Dorothy Ours’ nonfiction epic BATTLESHIP: A Daring Heiress, A Teenage Jockey and America’s Horse is about the 1930s-era Grand National champion horse Battleship, son of the legendary Man o’War. But before you can discuss eleven-year-old Battleship’s epic win at the British Grand National Steeplechase at Aintree, you need first to look at Battleship’s owner — Marion du Pont Scott — to see first why she believed in Battleship at all.
Marion du Pont was mad for horses from a very early age. Her brother loved horses, too, but her brother was allowed to sit on the du Pont corporation’s Board of Directors, while Marion (despite all her business acumen) was not due to her gender. Marion was a trailblazer in the horse racing industry for a number of reasons, partly because she trained many of her horses herself early on, and partly because she was an award-winning rider at a time very few women were active in the horse racing industry. Marion mostly rode astride, too, rather than sidesaddle, as she found it just wasn’t possible to accurately judge what her horse was able to do any other way.
Now, why did Marion du Pont get away with this? While her father’s fortune played a significant role in getting Marion’s foot solidly in the door as a judge of horseflesh, Marion’s own knowledge and willingness to learn was what kept her in the game.
Ours depicts Marion’s life with her first husband, Thomas Somerville, her second husband, film star Randolph Scott, and her later years after she divorced Scott, and shows her to be a modern women in just about every respect — a woman ahead of her time, for certain. Marion was ladylike, yes, and knew how to eat with royalty and all the other clichés told about the very wealthy, but she also keenly enjoyed the business of horse racing. And because of this, Marion was able to make herself a full-fledged career as an owner and breeder at a time very few women were able to do so.
The one constant in Marion’s life was horses. She loved them, loved horse racing of all sorts, on “the flats” (Belmont, the Preakness, the Kentucky Derby, etc.) and the steeplechases, including Aintree. She knew what types of horses were likely to do well at each type of event, and she wasn’t willing to give up on a horse she believed had more potential yet to be shown. Which is why she bought three important horses — Battleship, Annapolis (also out of Man o’War), and Trouble Maker — and entered them in various races.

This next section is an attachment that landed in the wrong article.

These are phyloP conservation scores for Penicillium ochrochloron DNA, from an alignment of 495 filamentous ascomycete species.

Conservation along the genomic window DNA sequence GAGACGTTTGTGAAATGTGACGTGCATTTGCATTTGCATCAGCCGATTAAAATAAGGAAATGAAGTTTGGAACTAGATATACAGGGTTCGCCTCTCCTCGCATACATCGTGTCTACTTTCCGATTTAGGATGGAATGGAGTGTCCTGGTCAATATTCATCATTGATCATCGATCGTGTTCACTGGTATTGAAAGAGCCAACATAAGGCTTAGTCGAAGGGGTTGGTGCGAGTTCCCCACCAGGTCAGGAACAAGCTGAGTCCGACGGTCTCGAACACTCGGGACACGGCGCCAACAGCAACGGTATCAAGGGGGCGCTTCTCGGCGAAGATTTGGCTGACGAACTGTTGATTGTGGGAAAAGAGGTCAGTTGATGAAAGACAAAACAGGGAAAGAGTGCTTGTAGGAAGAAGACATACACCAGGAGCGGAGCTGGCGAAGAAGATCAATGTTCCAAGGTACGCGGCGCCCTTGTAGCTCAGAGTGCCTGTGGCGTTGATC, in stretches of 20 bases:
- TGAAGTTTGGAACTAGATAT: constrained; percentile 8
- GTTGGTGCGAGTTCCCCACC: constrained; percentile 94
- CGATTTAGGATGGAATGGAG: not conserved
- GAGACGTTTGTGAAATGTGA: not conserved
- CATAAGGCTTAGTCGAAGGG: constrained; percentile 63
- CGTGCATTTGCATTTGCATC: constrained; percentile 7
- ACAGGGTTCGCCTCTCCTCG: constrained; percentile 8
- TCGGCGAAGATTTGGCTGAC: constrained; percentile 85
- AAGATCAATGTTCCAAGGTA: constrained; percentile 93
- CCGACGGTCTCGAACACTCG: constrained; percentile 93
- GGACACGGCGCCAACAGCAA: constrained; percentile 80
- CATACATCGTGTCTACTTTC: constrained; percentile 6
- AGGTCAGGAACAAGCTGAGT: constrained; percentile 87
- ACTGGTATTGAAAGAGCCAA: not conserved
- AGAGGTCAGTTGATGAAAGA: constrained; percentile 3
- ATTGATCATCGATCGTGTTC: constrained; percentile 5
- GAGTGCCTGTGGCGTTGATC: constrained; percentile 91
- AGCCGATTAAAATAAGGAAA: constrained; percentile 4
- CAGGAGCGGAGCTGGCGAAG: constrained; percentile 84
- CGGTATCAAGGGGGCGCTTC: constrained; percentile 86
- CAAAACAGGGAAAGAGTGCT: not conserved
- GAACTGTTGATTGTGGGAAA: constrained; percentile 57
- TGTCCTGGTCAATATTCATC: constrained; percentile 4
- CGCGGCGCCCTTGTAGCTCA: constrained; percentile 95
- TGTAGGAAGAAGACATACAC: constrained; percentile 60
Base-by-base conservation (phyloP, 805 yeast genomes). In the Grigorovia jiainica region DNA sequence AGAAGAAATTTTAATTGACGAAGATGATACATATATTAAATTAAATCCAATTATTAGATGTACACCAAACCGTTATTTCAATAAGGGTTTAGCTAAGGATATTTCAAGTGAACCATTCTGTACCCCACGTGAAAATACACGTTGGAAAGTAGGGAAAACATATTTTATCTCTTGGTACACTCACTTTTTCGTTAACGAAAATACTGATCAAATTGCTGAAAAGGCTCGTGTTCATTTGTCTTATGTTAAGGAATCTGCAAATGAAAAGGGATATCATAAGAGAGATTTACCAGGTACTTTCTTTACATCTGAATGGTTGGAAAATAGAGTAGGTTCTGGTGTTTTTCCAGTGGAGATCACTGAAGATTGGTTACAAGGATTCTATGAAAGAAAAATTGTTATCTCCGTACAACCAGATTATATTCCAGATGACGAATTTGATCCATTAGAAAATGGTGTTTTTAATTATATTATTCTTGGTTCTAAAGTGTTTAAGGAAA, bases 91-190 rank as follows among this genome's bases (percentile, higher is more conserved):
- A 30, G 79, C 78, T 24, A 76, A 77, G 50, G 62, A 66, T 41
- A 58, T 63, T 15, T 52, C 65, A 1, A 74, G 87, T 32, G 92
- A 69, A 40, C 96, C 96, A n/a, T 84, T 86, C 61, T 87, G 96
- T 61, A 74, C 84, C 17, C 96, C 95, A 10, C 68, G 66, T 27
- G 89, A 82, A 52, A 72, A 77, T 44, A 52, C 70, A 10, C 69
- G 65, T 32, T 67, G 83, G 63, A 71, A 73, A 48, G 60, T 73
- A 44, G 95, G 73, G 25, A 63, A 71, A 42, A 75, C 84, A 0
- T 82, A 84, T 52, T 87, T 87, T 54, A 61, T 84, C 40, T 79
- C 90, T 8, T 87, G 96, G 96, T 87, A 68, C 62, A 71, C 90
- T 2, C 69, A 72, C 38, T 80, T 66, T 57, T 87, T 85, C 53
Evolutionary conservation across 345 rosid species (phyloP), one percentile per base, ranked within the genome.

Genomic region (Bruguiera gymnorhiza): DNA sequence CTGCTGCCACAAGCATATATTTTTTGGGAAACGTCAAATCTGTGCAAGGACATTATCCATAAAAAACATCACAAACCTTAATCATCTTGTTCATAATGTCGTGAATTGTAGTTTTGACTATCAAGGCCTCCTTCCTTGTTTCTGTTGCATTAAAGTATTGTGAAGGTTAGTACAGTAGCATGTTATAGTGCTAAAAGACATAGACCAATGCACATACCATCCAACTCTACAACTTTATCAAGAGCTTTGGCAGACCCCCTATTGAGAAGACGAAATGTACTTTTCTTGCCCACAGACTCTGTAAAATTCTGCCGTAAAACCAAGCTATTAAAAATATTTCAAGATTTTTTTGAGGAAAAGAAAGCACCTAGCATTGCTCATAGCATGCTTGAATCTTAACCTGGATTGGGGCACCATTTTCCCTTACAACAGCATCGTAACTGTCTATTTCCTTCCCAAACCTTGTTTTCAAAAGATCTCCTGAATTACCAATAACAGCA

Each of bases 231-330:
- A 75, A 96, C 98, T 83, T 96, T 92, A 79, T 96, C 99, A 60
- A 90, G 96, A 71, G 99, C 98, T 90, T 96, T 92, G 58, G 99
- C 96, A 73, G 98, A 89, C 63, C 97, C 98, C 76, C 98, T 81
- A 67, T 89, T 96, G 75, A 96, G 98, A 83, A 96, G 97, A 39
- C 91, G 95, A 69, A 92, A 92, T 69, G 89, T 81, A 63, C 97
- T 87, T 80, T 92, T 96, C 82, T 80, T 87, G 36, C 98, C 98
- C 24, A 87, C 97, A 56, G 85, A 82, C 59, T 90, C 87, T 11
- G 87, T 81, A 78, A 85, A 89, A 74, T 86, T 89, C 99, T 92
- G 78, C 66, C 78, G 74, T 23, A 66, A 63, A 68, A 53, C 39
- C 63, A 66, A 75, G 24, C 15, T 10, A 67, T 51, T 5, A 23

Ours’ command of horse racing is formidable, but her researching ability is even better. Consider, please, that Ours had to go back to various newspaper clippings and whatever stock film footage was available in order to look at Battleship’s epic win — which was well-documented, as Battleship was the first-ever American-born and American-bred horse to win at Aintree. But she also looked and found a great deal of evidence of Annapolis’s career and the aforementioned Trouble Maker — a big bay gelding with a heart like a wheel and, as Ours depicts him, as game of a horse as may have ever raced. Trouble Maker won the 1932 Maryland Hunt Cup (the Grand National of American horse racing), and ran at Aintree in 1933 but did not win, instead finishing fifteenth.
In fact, Trouble Maker quite steals the show from Battleship in many respects, as Trouble Maker’s career was obviously what Marion du Pont Scott wanted for Battleship. Trouble Maker, while not in the United States Horse Racing Hall of Fame like Battleship or Man o’War, was a particularly good horse with a winning personality, a horse that would run all day for you whether he felt well or ill. And it’s a credit to Ours’ writing that when Trouble Maker takes a particularly hard fall after a jump during his last race, I just couldn’t help wishing he’d get up and finish as he’d done so many times before, even though I knew he was done for.
The teenage jockey who rode Battleship at Aintree was a young man by the name of Bruce Hobbs, who came from a legendary training family and was mad for horses from a particularly young age. Marion du Pont Scott liked him when she met him, and apparently felt he had steady hands and a very good feel for Battleship, a horse that needed careful handling by someone with steely nerves and an excellent grasp of how Battleship raced (saving something for the finishing kick was essential, as Battleship was definitely a strong finisher). And as Reg Hobbs, Bruce’s father, had the training of Battleship while Battleship was in England acclimatizing for his try at the Grand National at Aintree, well, Bruce riding Battleship was as close to a done deal as it ever gets in horse racing.
The whole story of the late-blooming Battleship, his owner Marion du Pont Scott, his jockey Bruce Hobbs, and all of the incredibly vibrant people surrounding them — not to mention the incredibly vibrant horse Trouble Maker — is well worth reading. It’s cinematic in scope, rich in depth and nuance, and absolutely wonderful to behold.
Bottom line? If you love horse racing, women’s history, history of the 1920s and 1930s, non-fiction epics, or all of the above, you will love BATTLESHIP. The writing is stellar, the research is excellent, the historicity is outstanding and the command of the large cast of characters is top-notch.
— reviewed by Barb